Is it time to start a debate on a Universal Guaranteed Income in this country? In these viral days, It would, after all, be an alternative form of support package.
The state, if it is to function as a social democracy, must regulate business, the market, private enterprise, finance capitalism or whatever we call our present economic system. The state has to be paramount because it is the state that has to deal with crises.
That said, the current crisis here, and the evidence of concealment and incompetence from other countries, demonstrates how any NZ government must present its measures to citizens transparently and be prepared to justify them. The public resources the state has had to put into the mitigating the financial crash of 2008, into earthquake recovery and into coping with the implications of the Christchurch shooting, shows how necessary this democratic transparency is.
By contrast, the prevailing neo-liberal version of capitalism has no concept, and certainly can never frame any intention, of acting with social responsibility to support local or national communities.
That is a fact worth remembering when, as will happen as the election draws closer, acolytes of neo-liberal economics once again begin demanding we must "get the state out of business".
Stan Jones, Hamilton.
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In the face of Covid-19, the Government is right to support the economy via fiscal stimulus.
This support would be even more effective if the Government used Reserve Bank credit for the funds instead of borrowing them from commercial banks. Using Reserve Bank credit would prevent the nation from going further into debt and would save taxpayers millions of dollars in interest.
Canada, Japan and China are all doing this, and we did it in New Zealand in the 1930s to build state houses and infrastructure.
Please let us not further enrich banks off the suffering of Kiwis. It is unnecessary.
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Let's instead have the courage of our forefathers, be a little unorthodox and use our own money.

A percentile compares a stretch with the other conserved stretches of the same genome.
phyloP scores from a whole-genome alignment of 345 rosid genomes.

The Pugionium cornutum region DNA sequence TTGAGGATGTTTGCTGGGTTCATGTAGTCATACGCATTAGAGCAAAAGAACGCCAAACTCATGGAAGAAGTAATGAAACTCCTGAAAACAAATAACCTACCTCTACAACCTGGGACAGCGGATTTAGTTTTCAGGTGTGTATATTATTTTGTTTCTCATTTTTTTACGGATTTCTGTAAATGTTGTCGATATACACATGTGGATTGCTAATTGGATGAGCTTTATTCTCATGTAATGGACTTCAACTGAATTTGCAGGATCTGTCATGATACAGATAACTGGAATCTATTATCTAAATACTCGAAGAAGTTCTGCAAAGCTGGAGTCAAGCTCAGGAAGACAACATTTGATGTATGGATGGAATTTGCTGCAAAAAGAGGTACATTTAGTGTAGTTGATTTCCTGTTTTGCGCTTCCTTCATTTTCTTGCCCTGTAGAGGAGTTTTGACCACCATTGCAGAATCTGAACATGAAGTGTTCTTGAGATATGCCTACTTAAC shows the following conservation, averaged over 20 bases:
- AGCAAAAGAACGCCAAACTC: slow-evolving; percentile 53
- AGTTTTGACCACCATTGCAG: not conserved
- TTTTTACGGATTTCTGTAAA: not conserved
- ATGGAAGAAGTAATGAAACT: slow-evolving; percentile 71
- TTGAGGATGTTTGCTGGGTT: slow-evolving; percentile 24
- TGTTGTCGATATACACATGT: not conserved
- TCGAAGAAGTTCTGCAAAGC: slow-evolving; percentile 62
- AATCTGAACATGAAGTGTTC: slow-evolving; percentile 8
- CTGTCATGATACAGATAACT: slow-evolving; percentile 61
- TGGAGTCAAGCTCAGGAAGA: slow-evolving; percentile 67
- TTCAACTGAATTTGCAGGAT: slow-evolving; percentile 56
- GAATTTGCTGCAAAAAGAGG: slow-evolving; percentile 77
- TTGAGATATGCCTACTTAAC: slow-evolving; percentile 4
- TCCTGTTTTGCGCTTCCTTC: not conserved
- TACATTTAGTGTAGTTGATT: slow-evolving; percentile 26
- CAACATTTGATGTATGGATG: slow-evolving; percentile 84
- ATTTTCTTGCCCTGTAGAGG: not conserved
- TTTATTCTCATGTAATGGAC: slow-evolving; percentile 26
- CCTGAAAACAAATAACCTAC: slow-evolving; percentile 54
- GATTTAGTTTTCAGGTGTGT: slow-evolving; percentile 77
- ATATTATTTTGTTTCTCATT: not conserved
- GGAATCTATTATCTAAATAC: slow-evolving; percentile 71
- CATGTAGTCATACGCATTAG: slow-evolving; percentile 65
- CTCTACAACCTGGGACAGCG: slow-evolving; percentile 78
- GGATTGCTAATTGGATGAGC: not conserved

Is DIY in our DNA or not?
Cliff Hall, Blockhouse Bay.
Everyone is buying everything from one location, the supermarket.
Yes, stay safe, but buy your spices from the spice shop, noodles from the Italian shop, Cheese from a cheese shop, cakes from a cake shop, speciality items from a speciality store; get your milk and bread from a dairy, or your chocolates from a chocolate shop.
Trust me, there are way less germs in these locations. New Zealand, you are tying up the supply chain to only one location: supermarkets. You are spending money at only one location: supermarkets.
The small businesses have shelves full of stock and our sales are non-existent. We cannot say it loud enough: support small local businesses, or supermarkets will be the only places left standing.
I challenge every person who goes to the supermarket to then go and buy at least one thing from a small business - I've called it "the buy local challenge".
Brett John Nicholls, Lower Hutt.
Off the rails
We purchased tickets in January for the Wellington to Auckland Northern Explorer as part of our trip home from an Easter function in Christchurch.
The function has been cancelled.
Hotels, cars and ferry have reimbursed, but not Rail NZ who will only give a 12-month credit, which we are unlikely to use in this timeframe. The Northern Explorer booking office is unable to budge from this hard-line policy.
Coronavirus is an out-of-the box event and Rail NZ should be more understanding and allow refunds of advanced bookings, even if there is an administration fee charge.
We feel Rail NZ, owned by our Government, has stolen our money. We are unlikely to use this service in future.
The transport minister should urgently address this issue to assist in maintaining good feelings in these difficult times.
The pandemic has been likened by Donald Trump and many of his betters to a war. In wartime, parliamentary democracies commonly form a bipartisan Cabinet. That allows decisions to be tested and debated by all parts of the political spectrum speedily and before the decisions are made and implemented.
It would appear that there are many in the community (including Simon Bridges and me) who believe that some actions, including closing the borders, have been implemented too slowly.
These actions must largely follow the recommendations of officials. It was probably going to be difficult for the Prime Minister to form a bipartisan Cabinet in the MMP environment, but if she had formed a committee of Cabinet which included the Leader of the Opposition and the Opposition spokesman for health, not only would decisions be more broadly debated, but the public would have more confidence in them.